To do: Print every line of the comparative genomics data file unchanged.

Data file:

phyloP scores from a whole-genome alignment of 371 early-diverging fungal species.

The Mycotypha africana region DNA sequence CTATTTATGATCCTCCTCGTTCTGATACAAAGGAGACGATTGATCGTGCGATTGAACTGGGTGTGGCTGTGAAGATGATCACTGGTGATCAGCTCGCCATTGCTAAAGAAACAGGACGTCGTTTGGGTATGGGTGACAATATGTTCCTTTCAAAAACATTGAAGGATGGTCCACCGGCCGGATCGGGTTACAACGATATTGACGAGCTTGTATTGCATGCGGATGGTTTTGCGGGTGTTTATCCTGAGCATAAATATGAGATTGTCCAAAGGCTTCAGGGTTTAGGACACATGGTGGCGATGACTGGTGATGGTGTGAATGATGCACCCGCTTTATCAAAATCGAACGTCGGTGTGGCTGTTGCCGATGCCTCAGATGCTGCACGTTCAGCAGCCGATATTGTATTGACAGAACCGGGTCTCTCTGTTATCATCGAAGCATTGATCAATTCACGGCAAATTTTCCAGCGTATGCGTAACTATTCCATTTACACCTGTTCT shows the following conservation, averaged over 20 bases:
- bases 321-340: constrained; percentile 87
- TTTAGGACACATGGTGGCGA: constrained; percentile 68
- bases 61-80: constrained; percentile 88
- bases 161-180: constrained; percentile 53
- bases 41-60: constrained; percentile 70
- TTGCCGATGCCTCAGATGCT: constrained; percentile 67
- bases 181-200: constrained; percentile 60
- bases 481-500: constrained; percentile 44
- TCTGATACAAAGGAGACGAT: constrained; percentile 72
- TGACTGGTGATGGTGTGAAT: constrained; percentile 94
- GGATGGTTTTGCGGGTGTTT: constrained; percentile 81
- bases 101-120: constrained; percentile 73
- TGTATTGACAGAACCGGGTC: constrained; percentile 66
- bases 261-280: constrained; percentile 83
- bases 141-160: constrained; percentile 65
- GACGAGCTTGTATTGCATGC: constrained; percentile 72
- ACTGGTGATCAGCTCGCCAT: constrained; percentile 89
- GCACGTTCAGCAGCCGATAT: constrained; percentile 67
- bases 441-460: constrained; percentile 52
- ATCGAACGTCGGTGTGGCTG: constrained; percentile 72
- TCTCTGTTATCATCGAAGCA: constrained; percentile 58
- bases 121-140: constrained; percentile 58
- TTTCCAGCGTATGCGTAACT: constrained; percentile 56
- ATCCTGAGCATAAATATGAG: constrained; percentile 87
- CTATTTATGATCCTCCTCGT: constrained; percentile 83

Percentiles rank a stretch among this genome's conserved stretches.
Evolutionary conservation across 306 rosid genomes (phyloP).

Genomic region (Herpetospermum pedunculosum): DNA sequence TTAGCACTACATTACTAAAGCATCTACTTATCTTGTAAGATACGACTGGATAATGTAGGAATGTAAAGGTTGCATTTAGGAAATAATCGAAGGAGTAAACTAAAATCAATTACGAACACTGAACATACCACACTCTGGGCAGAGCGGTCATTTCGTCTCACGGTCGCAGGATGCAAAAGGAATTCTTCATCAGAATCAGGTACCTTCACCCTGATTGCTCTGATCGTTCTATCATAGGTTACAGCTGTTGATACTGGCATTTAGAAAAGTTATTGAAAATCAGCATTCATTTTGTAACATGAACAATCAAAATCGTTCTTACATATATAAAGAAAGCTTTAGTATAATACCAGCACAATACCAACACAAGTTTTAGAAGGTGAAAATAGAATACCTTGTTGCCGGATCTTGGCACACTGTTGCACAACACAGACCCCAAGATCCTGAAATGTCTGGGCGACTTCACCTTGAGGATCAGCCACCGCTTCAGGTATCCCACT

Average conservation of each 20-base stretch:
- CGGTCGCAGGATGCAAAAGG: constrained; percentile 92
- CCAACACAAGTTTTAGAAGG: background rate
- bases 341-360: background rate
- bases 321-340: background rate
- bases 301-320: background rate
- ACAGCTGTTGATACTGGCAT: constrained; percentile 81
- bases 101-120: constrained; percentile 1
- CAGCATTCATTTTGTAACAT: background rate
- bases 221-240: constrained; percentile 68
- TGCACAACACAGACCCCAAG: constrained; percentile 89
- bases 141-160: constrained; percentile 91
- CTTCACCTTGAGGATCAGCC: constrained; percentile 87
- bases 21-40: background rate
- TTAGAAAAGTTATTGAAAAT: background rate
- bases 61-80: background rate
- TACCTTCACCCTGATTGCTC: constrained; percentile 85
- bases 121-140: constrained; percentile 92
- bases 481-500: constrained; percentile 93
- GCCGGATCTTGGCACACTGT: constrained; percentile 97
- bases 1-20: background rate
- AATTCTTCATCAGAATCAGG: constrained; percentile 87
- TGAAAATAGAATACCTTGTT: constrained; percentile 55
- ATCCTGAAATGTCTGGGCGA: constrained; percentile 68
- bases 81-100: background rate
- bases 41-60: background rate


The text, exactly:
phyloP scores from a whole-genome alignment of 371 early-diverging fungal species.

The Mycotypha africana region DNA sequence CTATTTATGATCCTCCTCGTTCTGATACAAAGGAGACGATTGATCGTGCGATTGAACTGGGTGTGGCTGTGAAGATGATCACTGGTGATCAGCTCGCCATTGCTAAAGAAACAGGACGTCGTTTGGGTATGGGTGACAATATGTTCCTTTCAAAAACATTGAAGGATGGTCCACCGGCCGGATCGGGTTACAACGATATTGACGAGCTTGTATTGCATGCGGATGGTTTTGCGGGTGTTTATCCTGAGCATAAATATGAGATTGTCCAAAGGCTTCAGGGTTTAGGACACATGGTGGCGATGACTGGTGATGGTGTGAATGATGCACCCGCTTTATCAAAATCGAACGTCGGTGTGGCTGTTGCCGATGCCTCAGATGCTGCACGTTCAGCAGCCGATATTGTATTGACAGAACCGGGTCTCTCTGTTATCATCGAAGCATTGATCAATTCACGGCAAATTTTCCAGCGTATGCGTAACTATTCCATTTACACCTGTTCT shows the following conservation, averaged over 20 bases:
- bases 321-340: constrained; percentile 87
- TTTAGGACACATGGTGGCGA: constrained; percentile 68
- bases 61-80: constrained; percentile 88
- bases 161-180: constrained; percentile 53
- bases 41-60: constrained; percentile 70
- TTGCCGATGCCTCAGATGCT: constrained; percentile 67
- bases 181-200: constrained; percentile 60
- bases 481-500: constrained; percentile 44
- TCTGATACAAAGGAGACGAT: constrained; percentile 72
- TGACTGGTGATGGTGTGAAT: constrained; percentile 94
- GGATGGTTTTGCGGGTGTTT: constrained; percentile 81
- bases 101-120: constrained; percentile 73
- TGTATTGACAGAACCGGGTC: constrained; percentile 66
- bases 261-280: constrained; percentile 83
- bases 141-160: constrained; percentile 65
- GACGAGCTTGTATTGCATGC: constrained; percentile 72
- ACTGGTGATCAGCTCGCCAT: constrained; percentile 89
- GCACGTTCAGCAGCCGATAT: constrained; percentile 67
- bases 441-460: constrained; percentile 52
- ATCGAACGTCGGTGTGGCTG: constrained; percentile 72
- TCTCTGTTATCATCGAAGCA: constrained; percentile 58
- bases 121-140: constrained; percentile 58
- TTTCCAGCGTATGCGTAACT: constrained; percentile 56
- ATCCTGAGCATAAATATGAG: constrained; percentile 87
- CTATTTATGATCCTCCTCGT: constrained; percentile 83

Percentiles rank a stretch among this genome's conserved stretches.
Evolutionary conservation across 306 rosid genomes (phyloP).

Genomic region (Herpetospermum pedunculosum): DNA sequence TTAGCACTACATTACTAAAGCATCTACTTATCTTGTAAGATACGACTGGATAATGTAGGAATGTAAAGGTTGCATTTAGGAAATAATCGAAGGAGTAAACTAAAATCAATTACGAACACTGAACATACCACACTCTGGGCAGAGCGGTCATTTCGTCTCACGGTCGCAGGATGCAAAAGGAATTCTTCATCAGAATCAGGTACCTTCACCCTGATTGCTCTGATCGTTCTATCATAGGTTACAGCTGTTGATACTGGCATTTAGAAAAGTTATTGAAAATCAGCATTCATTTTGTAACATGAACAATCAAAATCGTTCTTACATATATAAAGAAAGCTTTAGTATAATACCAGCACAATACCAACACAAGTTTTAGAAGGTGAAAATAGAATACCTTGTTGCCGGATCTTGGCACACTGTTGCACAACACAGACCCCAAGATCCTGAAATGTCTGGGCGACTTCACCTTGAGGATCAGCCACCGCTTCAGGTATCCCACT

Average conservation of each 20-base stretch:
- CGGTCGCAGGATGCAAAAGG: constrained; percentile 92
- CCAACACAAGTTTTAGAAGG: background rate
- bases 341-360: background rate
- bases 321-340: background rate
- bases 301-320: background rate
- ACAGCTGTTGATACTGGCAT: constrained; percentile 81
- bases 101-120: constrained; percentile 1
- CAGCATTCATTTTGTAACAT: background rate
- bases 221-240: constrained; percentile 68
- TGCACAACACAGACCCCAAG: constrained; percentile 89
- bases 141-160: constrained; percentile 91
- CTTCACCTTGAGGATCAGCC: constrained; percentile 87
- bases 21-40: background rate
- TTAGAAAAGTTATTGAAAAT: background rate
- bases 61-80: background rate
- TACCTTCACCCTGATTGCTC: constrained; percentile 85
- bases 121-140: constrained; percentile 92
- bases 481-500: constrained; percentile 93
- GCCGGATCTTGGCACACTGT: constrained; percentile 97
- bases 1-20: background rate
- AATTCTTCATCAGAATCAGG: constrained; percentile 87
- TGAAAATAGAATACCTTGTT: constrained; percentile 55
- ATCCTGAAATGTCTGGGCGA: constrained; percentile 68
- bases 81-100: background rate
- bases 41-60: background rate